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pone-0065343-g001: Structure model of RNA editing PPR proteins and their alignment to the RNA editing target sequence.The RNA editing PPR proteins are extended at their C-termini by E and often also by DYW domains. Different from P-type PPR proteins, the RNA editing PPR proteins contain alternating P-L-S type elements. The positions of the amino acid identities at positions 6 and 1′ are not given in the structurally correct position. These two amino acid positions have here been correlated to nucleotide identities (Figure S1). Dashed lines indicate their presumed connection to target nucleotide identities. Position 1′ is the first amino acid of the respective C-terminally adjacent repeat. For element S2 this position corresponds to amino acid 33 of this repeat while the E domain begins by convention only after amino acid 36. To illustrate this unclear assignment we placed position 1′ for the S2 element between the S2 and E domains. Question marks indicate the connections to the L, S2 and L2 domains investigated here for correlations with the opposite nucleotides. The nucleotide sequence is arbitrary and is spelled out solely to indicate the specific order of nucleotides here.

Mentions: The L, L2 and S2 type motifs characteristic for RNA editing PPR proteins were not included in previous analyses. To investigate their potential contact with selected nucleotide identities, we analysed amino acid positions 6 and 1′ in all classes of repeat units in 41 PPR RNA editing factors and aligned them with the respective nucleotides in the upstream sequences of their target RNA editing sites (Figure 1 and Figure S1). Amino acids 6 and 1′ correspond to the sixth amino acid of the considered PPR motif and the first amino acid of the next C-terminal PPR motif which is accordingly termed 1′ (or 33), respectively (Figure 1 and Figure S1). To position the RNA, the fourth nucleotide upstream of each editing site (nucleotide –4) was aligned to the S2 motif. The S2 element is located directly N-terminal of the E motif. The PPR elements N-terminally following the S2 motif were aligned consecutively with the subsequent upstream (5′) nucleotides. In three separate considerations, amino acids at either position 6 or 1′ or the combination of amino acids at both positions were recorded with respect to the corresponding nucleotides.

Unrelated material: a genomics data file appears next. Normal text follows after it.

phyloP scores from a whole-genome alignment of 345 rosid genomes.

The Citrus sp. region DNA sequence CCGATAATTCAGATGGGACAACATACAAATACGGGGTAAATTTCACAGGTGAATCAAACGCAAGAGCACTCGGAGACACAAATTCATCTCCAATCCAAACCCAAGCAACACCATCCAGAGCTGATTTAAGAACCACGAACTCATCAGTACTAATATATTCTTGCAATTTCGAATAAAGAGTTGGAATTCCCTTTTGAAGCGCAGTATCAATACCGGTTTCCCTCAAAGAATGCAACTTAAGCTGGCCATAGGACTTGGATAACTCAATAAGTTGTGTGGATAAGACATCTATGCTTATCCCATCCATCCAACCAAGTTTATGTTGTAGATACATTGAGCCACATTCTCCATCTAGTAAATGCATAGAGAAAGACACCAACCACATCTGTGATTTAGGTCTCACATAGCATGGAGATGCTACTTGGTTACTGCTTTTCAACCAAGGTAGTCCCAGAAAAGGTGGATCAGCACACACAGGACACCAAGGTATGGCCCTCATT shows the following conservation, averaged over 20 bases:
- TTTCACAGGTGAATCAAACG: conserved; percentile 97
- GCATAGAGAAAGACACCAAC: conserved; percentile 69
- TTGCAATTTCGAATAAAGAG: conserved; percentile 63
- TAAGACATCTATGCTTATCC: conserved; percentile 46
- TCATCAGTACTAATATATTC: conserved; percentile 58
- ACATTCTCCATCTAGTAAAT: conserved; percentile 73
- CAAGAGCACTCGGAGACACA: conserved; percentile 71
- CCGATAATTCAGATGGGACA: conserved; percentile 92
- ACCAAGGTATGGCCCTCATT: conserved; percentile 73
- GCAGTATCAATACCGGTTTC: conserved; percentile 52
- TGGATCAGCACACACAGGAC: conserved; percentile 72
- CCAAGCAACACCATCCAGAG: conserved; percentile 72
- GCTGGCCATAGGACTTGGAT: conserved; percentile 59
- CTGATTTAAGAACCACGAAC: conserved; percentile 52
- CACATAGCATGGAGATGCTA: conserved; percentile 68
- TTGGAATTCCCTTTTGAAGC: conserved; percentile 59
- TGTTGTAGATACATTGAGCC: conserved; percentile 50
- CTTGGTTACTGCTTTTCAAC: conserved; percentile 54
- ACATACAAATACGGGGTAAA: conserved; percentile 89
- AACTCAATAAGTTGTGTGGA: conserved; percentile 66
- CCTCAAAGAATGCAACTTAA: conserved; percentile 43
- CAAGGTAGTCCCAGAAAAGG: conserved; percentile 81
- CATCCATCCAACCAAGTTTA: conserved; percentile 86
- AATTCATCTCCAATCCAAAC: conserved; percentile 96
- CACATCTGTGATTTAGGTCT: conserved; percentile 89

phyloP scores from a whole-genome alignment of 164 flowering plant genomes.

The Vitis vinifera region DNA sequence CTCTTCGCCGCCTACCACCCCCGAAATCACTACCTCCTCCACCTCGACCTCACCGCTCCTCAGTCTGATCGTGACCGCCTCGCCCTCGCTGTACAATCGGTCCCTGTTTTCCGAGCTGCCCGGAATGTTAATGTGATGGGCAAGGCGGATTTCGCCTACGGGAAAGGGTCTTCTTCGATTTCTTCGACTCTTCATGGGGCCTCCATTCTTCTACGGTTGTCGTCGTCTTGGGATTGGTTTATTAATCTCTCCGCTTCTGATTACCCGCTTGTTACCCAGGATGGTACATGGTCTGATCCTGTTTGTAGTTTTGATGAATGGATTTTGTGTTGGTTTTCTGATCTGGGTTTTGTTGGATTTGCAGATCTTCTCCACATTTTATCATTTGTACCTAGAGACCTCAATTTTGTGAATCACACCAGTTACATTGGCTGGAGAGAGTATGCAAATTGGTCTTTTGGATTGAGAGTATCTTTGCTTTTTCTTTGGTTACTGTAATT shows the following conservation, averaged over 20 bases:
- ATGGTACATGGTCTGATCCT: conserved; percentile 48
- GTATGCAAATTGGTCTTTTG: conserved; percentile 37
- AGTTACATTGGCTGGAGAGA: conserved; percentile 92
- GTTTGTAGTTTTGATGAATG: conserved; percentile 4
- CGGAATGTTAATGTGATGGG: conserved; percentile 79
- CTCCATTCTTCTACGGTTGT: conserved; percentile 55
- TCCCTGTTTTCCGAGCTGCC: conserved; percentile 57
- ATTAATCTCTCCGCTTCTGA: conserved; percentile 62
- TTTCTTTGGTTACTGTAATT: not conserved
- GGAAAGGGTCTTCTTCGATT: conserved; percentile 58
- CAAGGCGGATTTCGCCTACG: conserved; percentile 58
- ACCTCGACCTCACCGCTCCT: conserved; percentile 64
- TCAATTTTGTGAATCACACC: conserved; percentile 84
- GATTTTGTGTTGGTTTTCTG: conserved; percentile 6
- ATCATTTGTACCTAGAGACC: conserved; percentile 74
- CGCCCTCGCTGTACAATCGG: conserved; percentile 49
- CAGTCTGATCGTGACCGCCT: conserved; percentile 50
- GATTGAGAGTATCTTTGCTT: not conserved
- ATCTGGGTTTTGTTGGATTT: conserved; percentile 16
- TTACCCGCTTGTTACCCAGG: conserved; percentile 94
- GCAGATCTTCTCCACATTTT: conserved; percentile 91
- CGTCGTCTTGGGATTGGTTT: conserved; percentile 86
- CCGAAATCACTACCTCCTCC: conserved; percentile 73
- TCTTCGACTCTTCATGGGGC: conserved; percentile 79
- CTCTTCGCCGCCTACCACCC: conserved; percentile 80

Improved computational target site prediction for pentatricopeptide repeat RNA editing factors.

Takenaka M, Zehrmann A, Brennicke A, Graichen K - PLoS ONE (2013)

Structure model of RNA editing PPR proteins and their alignment to the RNA editing target sequence.The RNA editing PPR proteins are extended at their C-termini by E and often also by DYW domains. Different from P-type PPR proteins, the RNA editing PPR proteins contain alternating P-L-S type elements. The positions of the amino acid identities at positions 6 and 1′ are not given in the structurally correct position. These two amino acid positions have here been correlated to nucleotide identities (Figure S1). Dashed lines indicate their presumed connection to target nucleotide identities. Position 1′ is the first amino acid of the respective C-terminally adjacent repeat. For element S2 this position corresponds to amino acid 33 of this repeat while the E domain begins by convention only after amino acid 36. To illustrate this unclear assignment we placed position 1′ for the S2 element between the S2 and E domains. Question marks indicate the connections to the L, S2 and L2 domains investigated here for correlations with the opposite nucleotides. The nucleotide sequence is arbitrary and is spelled out solely to indicate the specific order of nucleotides here.